Talk about a popular show!

The Barn production shows just why.

Under the solid direction of Eric Parker, 11 puppets and 10 humans offer a delightfully insightful look at the pros and cons of young adulthood as lived on Avenue Q.

For whatever reason, three adults are puppetless throughout while six create create 10 almost larger-than-life characters. Seven are rod puppets and four, hand puppets which frequently require two puppeteers. One “extra’ adult, Samantha Rickard, fills in several “bodies.”

Avenue Q  The Barn Theatre  Augusta MIFor those who have never seen “Avenue Q,” the fact that the actors/puppeteers are highly visible at all times, moving and speaking/singing for their characters, might seem a definite distraction.

The puppets and human characters completely ignore the puppeteers and, after a very short time, so does the audience.

The show conjures memories of “Sesame Street” with a generous dash of “South Park,” but it is definitely its own . The primary protagonist is Princeton (Sam Balzac), a recent college graduate looking for a purpose and a cheap place to live. Meeting building superintendent Gary Coleman (Shinnerrie Jackson) he takes an apartment and meets the rest of his neighbors: Brian (Charlie King), an aspiring standup comic. and his Japanese fiancé Christmas Eve (Jasmine Ejan) a clientless therapist; roommates Rod (Balzac) a Republican banker, and out-of-work Nicky (Patrick Hunter); Trekkie Monster (Hunter), a growly hermit who spends his days searching for internet porn; and Kate Monster (Melissa Cotton), an assistant kindergarten teacher who dreams of opening her own Monstersori school.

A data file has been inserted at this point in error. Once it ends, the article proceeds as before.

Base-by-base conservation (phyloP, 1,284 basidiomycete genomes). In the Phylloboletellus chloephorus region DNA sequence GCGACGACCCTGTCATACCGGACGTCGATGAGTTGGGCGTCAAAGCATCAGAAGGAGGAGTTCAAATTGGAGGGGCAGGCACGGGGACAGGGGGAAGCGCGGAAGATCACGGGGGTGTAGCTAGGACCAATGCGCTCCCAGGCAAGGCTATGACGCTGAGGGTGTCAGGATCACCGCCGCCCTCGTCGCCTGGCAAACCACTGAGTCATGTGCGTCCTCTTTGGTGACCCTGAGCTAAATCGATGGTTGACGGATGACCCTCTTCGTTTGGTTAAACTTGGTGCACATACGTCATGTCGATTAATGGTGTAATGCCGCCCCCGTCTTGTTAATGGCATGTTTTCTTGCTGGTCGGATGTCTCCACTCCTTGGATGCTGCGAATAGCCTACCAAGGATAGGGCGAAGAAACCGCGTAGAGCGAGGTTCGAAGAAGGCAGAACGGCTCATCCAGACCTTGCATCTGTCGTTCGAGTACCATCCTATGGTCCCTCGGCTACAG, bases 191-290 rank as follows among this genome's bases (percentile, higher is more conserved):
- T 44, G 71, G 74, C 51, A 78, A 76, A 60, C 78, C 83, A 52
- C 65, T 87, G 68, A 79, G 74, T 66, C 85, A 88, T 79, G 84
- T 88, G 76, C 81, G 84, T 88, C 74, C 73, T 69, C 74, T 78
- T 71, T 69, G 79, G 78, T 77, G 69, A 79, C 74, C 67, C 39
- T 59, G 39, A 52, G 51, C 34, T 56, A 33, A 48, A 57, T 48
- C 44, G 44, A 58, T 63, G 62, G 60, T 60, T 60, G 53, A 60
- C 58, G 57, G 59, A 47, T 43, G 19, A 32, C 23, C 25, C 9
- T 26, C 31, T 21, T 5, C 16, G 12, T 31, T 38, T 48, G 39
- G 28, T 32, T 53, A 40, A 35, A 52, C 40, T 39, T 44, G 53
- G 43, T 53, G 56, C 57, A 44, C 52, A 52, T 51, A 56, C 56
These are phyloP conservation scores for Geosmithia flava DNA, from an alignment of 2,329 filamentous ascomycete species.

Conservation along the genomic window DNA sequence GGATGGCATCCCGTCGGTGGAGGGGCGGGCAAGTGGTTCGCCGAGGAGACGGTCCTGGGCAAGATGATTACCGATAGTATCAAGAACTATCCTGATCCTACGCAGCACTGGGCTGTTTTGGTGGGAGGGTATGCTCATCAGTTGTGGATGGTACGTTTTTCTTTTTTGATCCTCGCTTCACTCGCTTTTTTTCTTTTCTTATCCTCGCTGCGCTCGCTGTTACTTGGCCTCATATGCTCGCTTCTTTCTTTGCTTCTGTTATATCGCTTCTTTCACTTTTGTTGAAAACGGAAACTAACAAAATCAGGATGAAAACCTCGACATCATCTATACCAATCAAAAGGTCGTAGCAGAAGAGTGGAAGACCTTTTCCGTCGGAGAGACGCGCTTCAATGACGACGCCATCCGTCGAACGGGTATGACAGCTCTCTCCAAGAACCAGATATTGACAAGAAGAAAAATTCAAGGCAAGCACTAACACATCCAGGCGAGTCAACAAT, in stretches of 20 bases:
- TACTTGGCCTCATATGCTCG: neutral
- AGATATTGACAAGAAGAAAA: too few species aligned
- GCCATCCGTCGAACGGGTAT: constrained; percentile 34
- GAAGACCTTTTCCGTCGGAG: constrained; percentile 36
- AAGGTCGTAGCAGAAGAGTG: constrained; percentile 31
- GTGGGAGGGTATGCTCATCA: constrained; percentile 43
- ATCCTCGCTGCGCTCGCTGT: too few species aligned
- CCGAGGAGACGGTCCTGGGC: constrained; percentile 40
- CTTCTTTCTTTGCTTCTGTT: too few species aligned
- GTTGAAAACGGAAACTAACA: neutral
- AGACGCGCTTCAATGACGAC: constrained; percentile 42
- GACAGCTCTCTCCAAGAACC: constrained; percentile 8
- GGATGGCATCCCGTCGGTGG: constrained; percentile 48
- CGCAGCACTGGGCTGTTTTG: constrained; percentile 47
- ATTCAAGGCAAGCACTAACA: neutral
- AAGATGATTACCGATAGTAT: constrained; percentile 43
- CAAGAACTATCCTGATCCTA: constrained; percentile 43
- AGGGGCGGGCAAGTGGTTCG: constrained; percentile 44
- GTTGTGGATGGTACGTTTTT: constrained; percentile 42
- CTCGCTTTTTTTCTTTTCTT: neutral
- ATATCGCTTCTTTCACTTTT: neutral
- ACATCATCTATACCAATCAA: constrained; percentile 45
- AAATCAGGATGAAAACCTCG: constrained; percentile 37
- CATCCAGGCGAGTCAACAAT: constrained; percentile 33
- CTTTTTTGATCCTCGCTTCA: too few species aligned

Avenue Q  The Barn Theatre  Augusta MIIn pursuit of his “Purpose.” Princeton meets the Bad Idea Bears (Brook Evans and Hans Friedrichs), who resemble cuddly Care Bears but have mischief on their minds, and Lucy the Slut (Cotton), a sleazy singer who aims her lyrics at Princeton, much to the annoyance of Kate Monster who , with Princeton, is enjoying a number of Long Island Iced Teas.

Their hazy night on the town, which includes hilariously noisy naked puppet sex, has unhappy consequences including breakups, rebounds, unemployment and homelessness.

Under the puppet guises and a wonderfully singable score, “Avenue Q” touches on a wealth of problems including sex, racism, pornography, commitment and homosexuality with a little ”Schadenfreude” (look it up, it’s more common than you think!) thrown in.

Avenue Q  The Barn Theatre  Augusta MIThe outstanding cast makes the most of every situation, human or puppet. Cotton does an amazing “double take,” going from innocent to worldly with a flip of her hair (and her hip). Balzac’s characters are closer in temperament, but he differentiates beautifully, all without skipping a beat or dropping a line!

Hunter is perfect as both whiney sponger and grumbling monster. Jackson is a great grinning Coleman and the petite Ejan is delightful as the “crabby old bitch,” a title she embraces with enthusiasm.

The scenic design by Michael Wilson Morgan works well, with windows and doors, upstairs and down, operating smoothly.

Pianist/conductor Matt Shabala leads a solid instrumental quintet. There is at times a bit of overplaying, but that could be corrected by the sound operator.

All in all, a stroll down Avenue Q is a great way to spend an evening, but leave the children at home.

“AVENUE Q” plays through Sunday in the theater on M-96 between Galesburg and Augusta, MI. For performance times and reservations, call (269) 731-4121 or visit www.barntheatreschool.org